Migrating off of Windows XP has become an issue that has jumped to the top of the CIO priority lists all over the world. Is your enterprise ready? Are you engaged with the plan?
As I predicted in a blog for Government Technology Magazine a few weeks back, XP migration will become the top headache for government technology leaders in 2014, when many enterprises are not off of XP in time. Many in the private sector won't be much better off when XP ends in April, 2014.
Perhaps you are wondering: How did we get into this mess – again? It seems like just yesterday that we were dealing with Windows 2000 migration, and we pronounced all kinds of “lessons learned” from that experience. Back in March 2010, when I was the Michigan CTO, we were scrambling around to get ready for a summer end to Microsoft XP’s predecessor.
Here’s what I said three and half years ago:
Yes, this is a big deal for many state and local governments. As anyone who suffered through the migration off of Windows NT will tell you, upgrading operating systems can become quite challenging for a long list of reasons. Applications need to be tested in the new environment, and there never seems to be enough time to get systems migrated. These projects required time, resources and priority.
So what if you stay put? The cost is very expensive to buy continued support on Windows 2000 after July 13, according to my sources. However, if you do nothing with your Windows 2000 servers, you will open up your enterprise to numerous malware threats and other problems.
After taking way too long and learning plenty in the process, it seems that most of the world hadn’t really learned any lessons at all. (This fact alone should cause enterprises to reflect on what other lessons have we not really learned from past upgrades and cyber battles.) The reality is that Windows NT Migration created the same issues before Windows 2000 reached end of life.
Microsoft Windows XP extended support is ending on April 8, 2014. There are plenty of good guides to assist in migration to other operating systems. One big challenge is that Microsoft has dramatically raised the price to keep getting support for XP after April 8.
Computerworld is predicting that malware infection rates will skyrocket after the end-of-life date. Here’s an excerpt from that article:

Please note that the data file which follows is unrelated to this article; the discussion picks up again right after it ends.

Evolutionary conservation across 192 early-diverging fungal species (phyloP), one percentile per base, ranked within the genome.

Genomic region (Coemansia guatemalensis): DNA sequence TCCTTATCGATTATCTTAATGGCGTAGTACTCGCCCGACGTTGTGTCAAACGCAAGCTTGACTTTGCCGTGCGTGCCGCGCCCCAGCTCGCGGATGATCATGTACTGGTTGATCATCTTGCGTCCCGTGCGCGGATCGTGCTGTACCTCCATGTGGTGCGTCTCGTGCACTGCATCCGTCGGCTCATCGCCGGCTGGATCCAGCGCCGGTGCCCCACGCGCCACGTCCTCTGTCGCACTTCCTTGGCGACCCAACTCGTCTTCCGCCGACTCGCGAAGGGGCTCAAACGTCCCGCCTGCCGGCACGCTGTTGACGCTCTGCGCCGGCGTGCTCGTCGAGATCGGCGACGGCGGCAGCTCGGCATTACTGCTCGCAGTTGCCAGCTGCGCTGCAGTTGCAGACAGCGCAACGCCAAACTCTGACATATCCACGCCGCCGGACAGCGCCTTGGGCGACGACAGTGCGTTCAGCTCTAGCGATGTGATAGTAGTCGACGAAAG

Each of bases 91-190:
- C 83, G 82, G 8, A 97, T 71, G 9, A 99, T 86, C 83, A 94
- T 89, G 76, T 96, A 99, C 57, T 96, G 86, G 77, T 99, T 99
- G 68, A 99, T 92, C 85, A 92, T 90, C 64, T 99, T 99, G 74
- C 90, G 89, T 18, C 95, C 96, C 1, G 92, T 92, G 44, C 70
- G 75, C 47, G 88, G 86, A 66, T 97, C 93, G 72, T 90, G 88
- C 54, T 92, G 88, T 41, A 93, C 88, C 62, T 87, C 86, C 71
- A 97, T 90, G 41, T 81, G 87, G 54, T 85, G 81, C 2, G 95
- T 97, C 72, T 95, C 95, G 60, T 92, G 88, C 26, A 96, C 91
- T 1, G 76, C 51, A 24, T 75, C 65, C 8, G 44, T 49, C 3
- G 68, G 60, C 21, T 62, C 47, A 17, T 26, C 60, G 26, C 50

Microsoft has been extremely blunt about the danger customers will face next year after Windows XP support vanishes, belittling the creaky OS's security prowess, even attacking it at times. That's unusual. Microsoft's usual tactic is to simply ignore an older operating system, as it does Windows Vista, the flop that now accounts for just 4% of all Windows PCs.
Other bloggers are boldly proclaiming that Windows XP will become a “treasure for hackers” in April.
What’s to be done?
My advice to CSOs and CISOs and other security leaders is to become engaged now. Don’t head into migration meetings with the traditional “I told you so” motto. On the contrary, become a part of the enterprise solution.
Start with lunch with the CTO on the infrastructure leader in charge of the game-plan and ask: “How can I help?”
Next, get an accurate assessment of how many PCs and servers will not be getting over the line. Examine support options, including third part support that may be cheaper than Microsoft’s option.
Finally, if you organization is not buying XP-support after April 2014, but you still are running XP machines, consider turning them off. This is certainly one time where you will not be able to say “I didn’t know” if bad things happen.
I’d like to end this piece the same way I ended a blog for another magazine regarding this "XP no more" topic.
There are many good migration guides to help technology teams migrate off of Windows XP – such as this one from Microsoft.
The issue is not that this technical challenge is too hard. The main issue is that most organizations have not made this a priority soon enough. Too much work is left before the deadline.
The other issue is that the costs to buy support for XP after April 8 may be too great for some. That means that security issues will almost certainly arise and new headaches will be born if you do nothing.
Only time will tell whether a surge in breaches will occur after April on XP computers. No doubt, there will be plenty of headlines in 2014 on this topic. Sadly, this short-term issue will be hot throughout 2014 and take away from other more value-added work for businesses.
My advice is to try to upgrade to other operating systems in such a way as to add business value and security protections at the same time. I realize that this is easier said than done for many readers. I don’t advise staying on XP without proper support.
Image: Flickr/Energetic Spirit